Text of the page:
Awake craniotomy at Columbia Asia rescued Samuel from speech problems
Fifty-year-old Samuel had started facing difficulty communicating with people for three months. He would often forget words or lose his train of thought while talking to people. This also made it difficult for him to communicate with his peers or clients at work and his performance levels started going down. Samuel’s condition worsened when he started facing regular headaches and speech impairment.
Worried about his condition, Samuel decided to consult a doctor in Nigeria where he was diagnosed with seizure activity in brain. Further to this, an MRI was done which confirmed a brain tumour affecting areas of speech. However, since he was a Jehovah’s Witness (accepting external blood transfusion is prohibited), it further made the surgery complicated. He then decided to consult Dr Arjun Srivatsa, senior consultant – neurosurgery, Columbia Asia Hospitals, Bengaluru.
“I had heard of Dr Arjun from my community members who have done similar complicated surgeries. Since this was a complicated surgery, I decided to visit Bengaluru for the treatment,” recalled Samuel.
“We realised that Samuel was suffering from a brain tumour that was directly affecting the area responsible for communication skills. Since, Samuel was a Jehovah’s Witness, we had an additional challenge of operating with no back-up of blood if any need would arise,” said Dr Arjun.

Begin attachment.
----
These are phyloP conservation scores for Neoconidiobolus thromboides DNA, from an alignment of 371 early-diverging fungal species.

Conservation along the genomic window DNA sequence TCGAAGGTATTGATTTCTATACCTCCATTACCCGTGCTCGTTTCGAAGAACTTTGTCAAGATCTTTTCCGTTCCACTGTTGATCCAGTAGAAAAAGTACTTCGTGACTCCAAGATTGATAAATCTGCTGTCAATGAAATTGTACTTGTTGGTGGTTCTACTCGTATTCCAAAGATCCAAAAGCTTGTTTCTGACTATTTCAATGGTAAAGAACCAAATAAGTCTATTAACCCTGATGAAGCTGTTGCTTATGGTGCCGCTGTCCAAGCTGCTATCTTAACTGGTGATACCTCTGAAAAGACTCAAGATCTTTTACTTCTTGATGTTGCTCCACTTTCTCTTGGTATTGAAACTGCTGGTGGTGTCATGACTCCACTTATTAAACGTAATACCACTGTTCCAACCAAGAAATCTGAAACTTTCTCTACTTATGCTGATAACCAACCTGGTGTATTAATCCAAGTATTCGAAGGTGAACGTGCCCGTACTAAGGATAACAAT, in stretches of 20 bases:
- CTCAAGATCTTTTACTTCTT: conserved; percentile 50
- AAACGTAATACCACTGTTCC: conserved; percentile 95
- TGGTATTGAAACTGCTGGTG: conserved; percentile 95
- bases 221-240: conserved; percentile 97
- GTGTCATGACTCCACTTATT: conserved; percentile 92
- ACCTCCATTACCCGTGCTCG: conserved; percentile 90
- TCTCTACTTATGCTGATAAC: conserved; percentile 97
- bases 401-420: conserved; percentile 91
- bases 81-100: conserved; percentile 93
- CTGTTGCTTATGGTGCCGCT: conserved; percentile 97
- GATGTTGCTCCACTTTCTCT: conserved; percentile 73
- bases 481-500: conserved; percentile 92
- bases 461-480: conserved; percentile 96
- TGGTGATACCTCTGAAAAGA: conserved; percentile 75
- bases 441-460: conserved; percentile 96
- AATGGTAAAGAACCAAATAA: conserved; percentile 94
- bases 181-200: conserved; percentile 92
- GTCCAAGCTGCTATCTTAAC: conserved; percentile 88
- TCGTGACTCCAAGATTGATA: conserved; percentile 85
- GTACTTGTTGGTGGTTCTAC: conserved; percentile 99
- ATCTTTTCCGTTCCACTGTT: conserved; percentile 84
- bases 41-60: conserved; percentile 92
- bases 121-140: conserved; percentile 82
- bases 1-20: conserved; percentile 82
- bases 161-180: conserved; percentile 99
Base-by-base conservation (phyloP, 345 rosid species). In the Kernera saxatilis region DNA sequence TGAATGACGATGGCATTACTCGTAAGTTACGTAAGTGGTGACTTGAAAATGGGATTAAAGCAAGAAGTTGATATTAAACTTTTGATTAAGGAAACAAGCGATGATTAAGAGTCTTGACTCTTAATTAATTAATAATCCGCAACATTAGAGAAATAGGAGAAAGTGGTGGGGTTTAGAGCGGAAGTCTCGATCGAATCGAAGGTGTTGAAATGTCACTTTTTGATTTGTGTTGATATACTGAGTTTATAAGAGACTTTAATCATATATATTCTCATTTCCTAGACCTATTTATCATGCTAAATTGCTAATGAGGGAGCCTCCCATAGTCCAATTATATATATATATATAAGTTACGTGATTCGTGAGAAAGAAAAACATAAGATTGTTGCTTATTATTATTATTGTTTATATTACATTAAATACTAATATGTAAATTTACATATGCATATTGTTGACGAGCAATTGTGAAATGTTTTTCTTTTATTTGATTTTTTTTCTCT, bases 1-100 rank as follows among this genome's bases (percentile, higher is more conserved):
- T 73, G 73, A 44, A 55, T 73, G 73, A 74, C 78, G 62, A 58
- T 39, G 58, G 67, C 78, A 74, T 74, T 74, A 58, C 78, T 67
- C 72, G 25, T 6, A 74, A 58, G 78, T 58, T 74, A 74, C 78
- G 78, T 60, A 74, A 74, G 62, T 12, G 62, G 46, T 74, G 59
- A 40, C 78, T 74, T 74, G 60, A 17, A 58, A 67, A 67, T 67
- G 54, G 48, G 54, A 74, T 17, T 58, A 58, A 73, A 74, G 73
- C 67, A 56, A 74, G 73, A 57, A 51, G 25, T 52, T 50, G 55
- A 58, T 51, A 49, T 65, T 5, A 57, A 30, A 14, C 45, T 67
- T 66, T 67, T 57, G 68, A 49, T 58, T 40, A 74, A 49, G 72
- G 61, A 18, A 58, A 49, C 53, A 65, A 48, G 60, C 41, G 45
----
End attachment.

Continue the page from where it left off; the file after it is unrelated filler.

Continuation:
Newer technologies have evolved and techniques for surgery have notably improved today, helping in tackling tumours like this. The aim of surgery in this case was to make sure that we remove the tumour without affecting the patient’s speech. We also had to have the patient’s total cooperation and trust in doing this surgery, without using blood. Also, we had to prepare him mentally to undergo brain surgery without general anaesthesia.
On 14th April 2017, Samuel underwent awake craniotomy, a surgery performed while keeping the patient awake allowing doctors to test the patient’s functions continuously throughout the operation.
“Anaesthetic techniques being good, we could make his head pain-free with local anaesthesia injected at correct areas around the head. During the surgery, we performed cortical mapping that helped us in identifying the speech areas of the brain so that we could avoid and protect speech areas during the surgery. Also, we routinely used navigation to reach the tumour with as less exposure as possible. Stimulating various areas of the brain have different effects on the body like a motor region results in twitching of limbs or touching the speech areas would prevent the patient from speaking briefly. This helps us navigate to the main affected areas and perform the surgery accordingly. Hence, we made sure that during the whole procedure the team of doctors were continuously engaged in a conversation with Samuel,” added the doctor.
The surgery went on for three hours and Samuel went back home, the next day without any post-operative complications and also did not need any blood transfusion. Currently, he is on a medication for fits to avoid any further health problems. Samuel is now doing completely fine and is able to communicate without any complications.